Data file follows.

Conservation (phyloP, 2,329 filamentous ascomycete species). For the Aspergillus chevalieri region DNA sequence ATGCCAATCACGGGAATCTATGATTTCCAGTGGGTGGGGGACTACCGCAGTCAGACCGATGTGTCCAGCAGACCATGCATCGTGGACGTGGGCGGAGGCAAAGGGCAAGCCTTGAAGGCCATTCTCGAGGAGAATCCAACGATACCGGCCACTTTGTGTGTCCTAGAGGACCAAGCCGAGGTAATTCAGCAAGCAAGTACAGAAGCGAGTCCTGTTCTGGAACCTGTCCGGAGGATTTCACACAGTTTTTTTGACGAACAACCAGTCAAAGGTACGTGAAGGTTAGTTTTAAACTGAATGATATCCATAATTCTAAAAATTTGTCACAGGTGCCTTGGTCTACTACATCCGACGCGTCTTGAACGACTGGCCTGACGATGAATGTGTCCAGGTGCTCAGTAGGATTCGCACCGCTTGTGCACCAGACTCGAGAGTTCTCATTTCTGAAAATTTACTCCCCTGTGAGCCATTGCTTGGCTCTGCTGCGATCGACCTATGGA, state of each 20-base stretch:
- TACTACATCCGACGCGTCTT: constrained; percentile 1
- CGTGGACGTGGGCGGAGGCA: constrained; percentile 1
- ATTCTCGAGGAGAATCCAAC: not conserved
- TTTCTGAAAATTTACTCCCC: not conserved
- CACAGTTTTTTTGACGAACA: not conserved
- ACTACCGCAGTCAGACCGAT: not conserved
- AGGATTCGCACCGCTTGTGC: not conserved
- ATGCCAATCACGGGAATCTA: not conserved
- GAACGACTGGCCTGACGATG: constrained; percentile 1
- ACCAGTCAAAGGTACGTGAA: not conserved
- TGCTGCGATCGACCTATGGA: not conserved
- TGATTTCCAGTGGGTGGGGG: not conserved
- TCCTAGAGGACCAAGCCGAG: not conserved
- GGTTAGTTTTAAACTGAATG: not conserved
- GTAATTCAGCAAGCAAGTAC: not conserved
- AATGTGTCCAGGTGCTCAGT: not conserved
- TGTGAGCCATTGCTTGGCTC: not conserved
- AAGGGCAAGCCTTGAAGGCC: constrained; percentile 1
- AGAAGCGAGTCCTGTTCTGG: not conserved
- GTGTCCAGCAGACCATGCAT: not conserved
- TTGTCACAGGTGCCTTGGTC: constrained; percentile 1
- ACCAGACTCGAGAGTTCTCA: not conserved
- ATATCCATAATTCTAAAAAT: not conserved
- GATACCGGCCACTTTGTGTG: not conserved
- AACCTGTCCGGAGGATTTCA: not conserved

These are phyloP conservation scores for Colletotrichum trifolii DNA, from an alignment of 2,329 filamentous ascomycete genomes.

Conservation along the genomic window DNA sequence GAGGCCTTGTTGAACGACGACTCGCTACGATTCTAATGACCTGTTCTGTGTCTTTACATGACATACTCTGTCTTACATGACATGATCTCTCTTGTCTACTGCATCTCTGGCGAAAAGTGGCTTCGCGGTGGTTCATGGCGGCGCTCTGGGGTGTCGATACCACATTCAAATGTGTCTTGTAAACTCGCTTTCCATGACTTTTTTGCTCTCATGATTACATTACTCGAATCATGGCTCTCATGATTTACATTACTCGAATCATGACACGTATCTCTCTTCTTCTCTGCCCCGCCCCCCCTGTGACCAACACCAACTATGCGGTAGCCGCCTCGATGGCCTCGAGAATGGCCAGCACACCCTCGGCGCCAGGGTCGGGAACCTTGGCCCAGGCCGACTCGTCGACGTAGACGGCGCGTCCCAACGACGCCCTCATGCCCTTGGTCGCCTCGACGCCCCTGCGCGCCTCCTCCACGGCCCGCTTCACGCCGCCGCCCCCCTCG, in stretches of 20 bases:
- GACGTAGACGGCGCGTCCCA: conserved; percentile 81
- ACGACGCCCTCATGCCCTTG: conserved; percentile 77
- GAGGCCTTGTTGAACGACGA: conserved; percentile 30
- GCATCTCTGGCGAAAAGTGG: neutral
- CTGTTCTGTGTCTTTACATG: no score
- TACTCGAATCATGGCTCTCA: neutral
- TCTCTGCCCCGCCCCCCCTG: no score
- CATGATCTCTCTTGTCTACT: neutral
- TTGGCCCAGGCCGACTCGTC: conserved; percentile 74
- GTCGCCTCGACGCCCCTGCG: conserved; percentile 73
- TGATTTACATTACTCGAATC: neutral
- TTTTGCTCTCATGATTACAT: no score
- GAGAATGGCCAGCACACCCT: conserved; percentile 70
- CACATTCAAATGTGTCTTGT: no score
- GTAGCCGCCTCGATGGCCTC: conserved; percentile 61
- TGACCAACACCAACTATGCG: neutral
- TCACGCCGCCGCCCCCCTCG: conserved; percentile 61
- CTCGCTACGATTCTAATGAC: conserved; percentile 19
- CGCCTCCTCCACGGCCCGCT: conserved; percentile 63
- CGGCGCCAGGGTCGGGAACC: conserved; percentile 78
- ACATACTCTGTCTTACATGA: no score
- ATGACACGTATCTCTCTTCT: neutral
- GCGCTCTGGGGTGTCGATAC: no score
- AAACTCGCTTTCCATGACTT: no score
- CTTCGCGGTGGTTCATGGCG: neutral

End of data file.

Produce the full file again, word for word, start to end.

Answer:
Conservation (phyloP, 2,329 filamentous ascomycete species). For the Aspergillus chevalieri region DNA sequence ATGCCAATCACGGGAATCTATGATTTCCAGTGGGTGGGGGACTACCGCAGTCAGACCGATGTGTCCAGCAGACCATGCATCGTGGACGTGGGCGGAGGCAAAGGGCAAGCCTTGAAGGCCATTCTCGAGGAGAATCCAACGATACCGGCCACTTTGTGTGTCCTAGAGGACCAAGCCGAGGTAATTCAGCAAGCAAGTACAGAAGCGAGTCCTGTTCTGGAACCTGTCCGGAGGATTTCACACAGTTTTTTTGACGAACAACCAGTCAAAGGTACGTGAAGGTTAGTTTTAAACTGAATGATATCCATAATTCTAAAAATTTGTCACAGGTGCCTTGGTCTACTACATCCGACGCGTCTTGAACGACTGGCCTGACGATGAATGTGTCCAGGTGCTCAGTAGGATTCGCACCGCTTGTGCACCAGACTCGAGAGTTCTCATTTCTGAAAATTTACTCCCCTGTGAGCCATTGCTTGGCTCTGCTGCGATCGACCTATGGA, state of each 20-base stretch:
- TACTACATCCGACGCGTCTT: constrained; percentile 1
- CGTGGACGTGGGCGGAGGCA: constrained; percentile 1
- ATTCTCGAGGAGAATCCAAC: not conserved
- TTTCTGAAAATTTACTCCCC: not conserved
- CACAGTTTTTTTGACGAACA: not conserved
- ACTACCGCAGTCAGACCGAT: not conserved
- AGGATTCGCACCGCTTGTGC: not conserved
- ATGCCAATCACGGGAATCTA: not conserved
- GAACGACTGGCCTGACGATG: constrained; percentile 1
- ACCAGTCAAAGGTACGTGAA: not conserved
- TGCTGCGATCGACCTATGGA: not conserved
- TGATTTCCAGTGGGTGGGGG: not conserved
- TCCTAGAGGACCAAGCCGAG: not conserved
- GGTTAGTTTTAAACTGAATG: not conserved
- GTAATTCAGCAAGCAAGTAC: not conserved
- AATGTGTCCAGGTGCTCAGT: not conserved
- TGTGAGCCATTGCTTGGCTC: not conserved
- AAGGGCAAGCCTTGAAGGCC: constrained; percentile 1
- AGAAGCGAGTCCTGTTCTGG: not conserved
- GTGTCCAGCAGACCATGCAT: not conserved
- TTGTCACAGGTGCCTTGGTC: constrained; percentile 1
- ACCAGACTCGAGAGTTCTCA: not conserved
- ATATCCATAATTCTAAAAAT: not conserved
- GATACCGGCCACTTTGTGTG: not conserved
- AACCTGTCCGGAGGATTTCA: not conserved

These are phyloP conservation scores for Colletotrichum trifolii DNA, from an alignment of 2,329 filamentous ascomycete genomes.

Conservation along the genomic window DNA sequence GAGGCCTTGTTGAACGACGACTCGCTACGATTCTAATGACCTGTTCTGTGTCTTTACATGACATACTCTGTCTTACATGACATGATCTCTCTTGTCTACTGCATCTCTGGCGAAAAGTGGCTTCGCGGTGGTTCATGGCGGCGCTCTGGGGTGTCGATACCACATTCAAATGTGTCTTGTAAACTCGCTTTCCATGACTTTTTTGCTCTCATGATTACATTACTCGAATCATGGCTCTCATGATTTACATTACTCGAATCATGACACGTATCTCTCTTCTTCTCTGCCCCGCCCCCCCTGTGACCAACACCAACTATGCGGTAGCCGCCTCGATGGCCTCGAGAATGGCCAGCACACCCTCGGCGCCAGGGTCGGGAACCTTGGCCCAGGCCGACTCGTCGACGTAGACGGCGCGTCCCAACGACGCCCTCATGCCCTTGGTCGCCTCGACGCCCCTGCGCGCCTCCTCCACGGCCCGCTTCACGCCGCCGCCCCCCTCG, in stretches of 20 bases:
- GACGTAGACGGCGCGTCCCA: conserved; percentile 81
- ACGACGCCCTCATGCCCTTG: conserved; percentile 77
- GAGGCCTTGTTGAACGACGA: conserved; percentile 30
- GCATCTCTGGCGAAAAGTGG: neutral
- CTGTTCTGTGTCTTTACATG: no score
- TACTCGAATCATGGCTCTCA: neutral
- TCTCTGCCCCGCCCCCCCTG: no score
- CATGATCTCTCTTGTCTACT: neutral
- TTGGCCCAGGCCGACTCGTC: conserved; percentile 74
- GTCGCCTCGACGCCCCTGCG: conserved; percentile 73
- TGATTTACATTACTCGAATC: neutral
- TTTTGCTCTCATGATTACAT: no score
- GAGAATGGCCAGCACACCCT: conserved; percentile 70
- CACATTCAAATGTGTCTTGT: no score
- GTAGCCGCCTCGATGGCCTC: conserved; percentile 61
- TGACCAACACCAACTATGCG: neutral
- TCACGCCGCCGCCCCCCTCG: conserved; percentile 61
- CTCGCTACGATTCTAATGAC: conserved; percentile 19
- CGCCTCCTCCACGGCCCGCT: conserved; percentile 63
- CGGCGCCAGGGTCGGGAACC: conserved; percentile 78
- ACATACTCTGTCTTACATGA: no score
- ATGACACGTATCTCTCTTCT: neutral
- GCGCTCTGGGGTGTCGATAC: no score
- AAACTCGCTTTCCATGACTT: no score
- CTTCGCGGTGGTTCATGGCG: neutral